The W113 Mercedes-Benz Pagoda is one of those cars you can buy an example for $40,000 all the way up to $240,000 and no one would bat an eye at you for doing so. Condition and spec can vary widely, so naturally prices do as well. Outside of the wheel choices, they all have the same general look and the only major factor in determining price is the engine choice. You can chose between the 230, 250, or 280 spec with generally the 280 and manuals demanding the greatest dollar amount. Are the other two choices bad? Not at all. You aren’t exactly competing in vintage road racing in a Pagoda, so while the upgraded power from the 280 is surely nice, the main goal of this car is to cruise and look good. So if a 230SL came up for sale for a reasonable price with the right transmission, like we have today, would you say no?
CLICK FOR DETAILS: 1965 Mercedes-Benz 230SL on eBay
Engine: 2.3 liter inline-6
Transmission: 4-speed manual
Mileage: 57,451 mi
Price: Reserve Auction
1965 Mercedes-Benz 230SL
4 speed. Factory alloys. Same owner for nearly 30 years. Absolutely solid. Nice presentable driver. Finished in German Racing Silver and beautiful “Pagoda” design. The 2.3 litre six cylinder engine propels this W 113 chassis to very satisfying results.
These pagoda cars have brought up to $200,000 in the last few years with 100’s sold for over $100,000. Same owner for decades from Eastern Washington well maintained, used sparingly, always garaged. 57,451 miles believed accurate.
Production of the 230 SL commenced in June 1963 and ended on 5 January 1967. Its chassis was based on the W 111 sedan platform, with a reduced wheelbase by 30 cm (11.8 in), recirculating ball steering (with optional power steering), double wishbone front suspension and an independent single-joint, low-pivot swing rear-axle with transverse compensator spring. The dual-circuit brake system had front disc brakes and power-assisted rear drum brakes. The 230 SL was offered with a 4-speed manual transmission, or an optional, very responsive fluid coupled (no torque converter) 4-speed automatic transmission, which was popular for US models. From May 1966, the ZF S5-20 5-speed manual transmission was available as an additional option, which was particularly popular in Italy. Of the 19,831 230 SLs produced, less than a quarter were sold in the US.The 2,308 cc (2.3 L) M127.II inline-six engine with 150 PS (110 kW; 148 hp) and 196 N?m (145 lb?ft) torque was based on Mercedes-Benz’ venerable M180 inline-six with four main bearings and mechanical Bosch multi-port fuel injection. Mercedes-Benz made a number of modifications to boost its power, including increasing displacement from 2,197 cc (2.2 L), and using a completely new cylinder head with a higher compression ratio (9.3 vs. 8.7), enlarged valves and a modified camshaft. A fuel injection pump with six plungers instead of two was fitted, which allowed placing the nozzles in the cylinder head and “shooting” the fuel through the intake manifold and open valves directly into the combustion chambers. An optional oil-water heat exchanger was also available.Mercedes-Benz Chief Engineer Rudolf Uhlenhaut demonstrated the capabilities of the 230 SL on the tight three-quarter mile Annemasse Vétraz-Monthoux race track in 1963, where he put up a best lap time of 47.5 seconds vs. 47.3 seconds by Grand Prix driver Mike Parkes on his 3-liter V12 Ferrari 250 GT.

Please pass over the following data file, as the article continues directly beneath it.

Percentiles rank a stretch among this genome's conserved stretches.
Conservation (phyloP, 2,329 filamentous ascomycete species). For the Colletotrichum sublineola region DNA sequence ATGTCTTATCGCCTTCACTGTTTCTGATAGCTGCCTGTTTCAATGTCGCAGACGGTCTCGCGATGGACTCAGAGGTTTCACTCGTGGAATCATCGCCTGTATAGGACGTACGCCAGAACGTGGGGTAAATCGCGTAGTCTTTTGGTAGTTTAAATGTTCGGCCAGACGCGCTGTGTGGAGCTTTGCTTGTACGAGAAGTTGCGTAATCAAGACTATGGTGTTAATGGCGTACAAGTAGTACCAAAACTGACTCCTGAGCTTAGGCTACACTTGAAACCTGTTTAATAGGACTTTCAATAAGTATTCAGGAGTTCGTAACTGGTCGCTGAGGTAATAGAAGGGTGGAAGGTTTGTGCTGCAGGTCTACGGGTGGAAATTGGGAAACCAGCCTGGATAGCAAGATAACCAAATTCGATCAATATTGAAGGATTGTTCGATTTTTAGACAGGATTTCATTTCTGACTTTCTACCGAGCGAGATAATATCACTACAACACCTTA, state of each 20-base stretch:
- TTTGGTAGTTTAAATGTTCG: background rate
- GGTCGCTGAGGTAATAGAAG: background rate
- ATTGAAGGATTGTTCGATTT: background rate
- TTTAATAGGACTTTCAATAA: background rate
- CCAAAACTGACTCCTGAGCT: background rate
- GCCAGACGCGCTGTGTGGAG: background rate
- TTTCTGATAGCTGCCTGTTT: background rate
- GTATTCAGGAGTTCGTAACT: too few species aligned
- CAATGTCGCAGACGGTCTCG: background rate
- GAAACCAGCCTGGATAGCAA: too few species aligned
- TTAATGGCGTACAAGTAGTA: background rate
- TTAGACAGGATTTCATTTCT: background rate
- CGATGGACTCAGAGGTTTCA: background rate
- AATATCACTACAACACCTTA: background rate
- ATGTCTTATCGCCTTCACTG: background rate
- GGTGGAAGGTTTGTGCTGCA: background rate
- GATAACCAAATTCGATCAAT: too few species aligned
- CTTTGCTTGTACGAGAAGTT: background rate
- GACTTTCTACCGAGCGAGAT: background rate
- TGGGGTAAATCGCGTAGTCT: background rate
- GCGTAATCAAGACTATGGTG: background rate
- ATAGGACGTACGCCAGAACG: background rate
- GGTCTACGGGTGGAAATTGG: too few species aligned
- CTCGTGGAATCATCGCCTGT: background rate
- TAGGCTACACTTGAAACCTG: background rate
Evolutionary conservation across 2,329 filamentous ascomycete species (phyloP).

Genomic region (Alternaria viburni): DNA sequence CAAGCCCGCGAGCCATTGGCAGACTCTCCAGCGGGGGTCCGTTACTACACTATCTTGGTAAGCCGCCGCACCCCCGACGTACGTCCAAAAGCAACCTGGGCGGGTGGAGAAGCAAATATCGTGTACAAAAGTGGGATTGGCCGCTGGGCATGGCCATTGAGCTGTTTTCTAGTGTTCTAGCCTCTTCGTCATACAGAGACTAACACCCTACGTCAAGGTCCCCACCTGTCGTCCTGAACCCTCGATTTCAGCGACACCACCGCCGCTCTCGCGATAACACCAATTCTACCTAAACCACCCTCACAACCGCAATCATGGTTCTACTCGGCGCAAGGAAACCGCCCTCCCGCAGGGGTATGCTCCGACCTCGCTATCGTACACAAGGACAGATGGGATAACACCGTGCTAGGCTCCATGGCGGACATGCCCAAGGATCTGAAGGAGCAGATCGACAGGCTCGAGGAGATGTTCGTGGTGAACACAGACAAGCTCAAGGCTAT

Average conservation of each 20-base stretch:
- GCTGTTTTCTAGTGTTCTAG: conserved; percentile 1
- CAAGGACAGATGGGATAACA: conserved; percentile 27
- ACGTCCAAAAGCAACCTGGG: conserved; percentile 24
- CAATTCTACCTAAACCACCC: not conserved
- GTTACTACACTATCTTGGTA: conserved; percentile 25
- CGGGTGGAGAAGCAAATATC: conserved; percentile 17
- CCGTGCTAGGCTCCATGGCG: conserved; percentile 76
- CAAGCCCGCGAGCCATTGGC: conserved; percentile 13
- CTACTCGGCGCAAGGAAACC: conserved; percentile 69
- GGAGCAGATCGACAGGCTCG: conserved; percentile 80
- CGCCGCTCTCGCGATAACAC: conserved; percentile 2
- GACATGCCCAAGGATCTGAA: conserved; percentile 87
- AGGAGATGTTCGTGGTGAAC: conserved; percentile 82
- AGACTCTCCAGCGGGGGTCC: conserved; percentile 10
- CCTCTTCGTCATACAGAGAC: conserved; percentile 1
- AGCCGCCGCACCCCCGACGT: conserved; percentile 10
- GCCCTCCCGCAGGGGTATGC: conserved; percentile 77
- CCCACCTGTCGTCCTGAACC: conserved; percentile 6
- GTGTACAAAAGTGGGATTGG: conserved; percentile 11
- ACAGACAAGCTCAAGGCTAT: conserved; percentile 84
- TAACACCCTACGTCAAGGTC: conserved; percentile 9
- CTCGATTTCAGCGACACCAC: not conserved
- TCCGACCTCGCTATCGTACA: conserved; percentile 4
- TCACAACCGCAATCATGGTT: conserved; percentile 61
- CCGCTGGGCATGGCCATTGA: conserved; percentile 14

The condition of this car is a “driver” at best. The major thing is it looks like there are some scrapes on the passenger rear that dented the metal. Not ideal at all as I don’t think I’d want body puddy as a fix for that. Inside, you have your typical aftermarket shift knob and steering wheel cover, along with radio from 1986. Although a death trap, the rear jump seat is kind of cool and a neat option. I suspect this car had steel wheels originally on it with the small hub caps, but the Bundts aren’t a terrible look although the tire size is maybe a bit big. I can buy this car having only 57,000 miles, although I’m always skeptical on 5-digit odometers unless there is solid records to back up the display.
How much will this car sell for? Well believe it or not, 230SL values have been sliding over the past two years or so. A nice $55,000 car is now a $40,000 car and the same goes for the 250 and 280, although at different price levels. Will they continue to slide? I don’t think so. I do think this giant run of classic cars gaining value every six months is pretty much over and just now people are starting to come to their senses on stuff that isn’t truly special. I think this is a $35,000 car all day, but sadly I don’t think the owner feels this way. That body work is going to be more expensive than anyone realizes.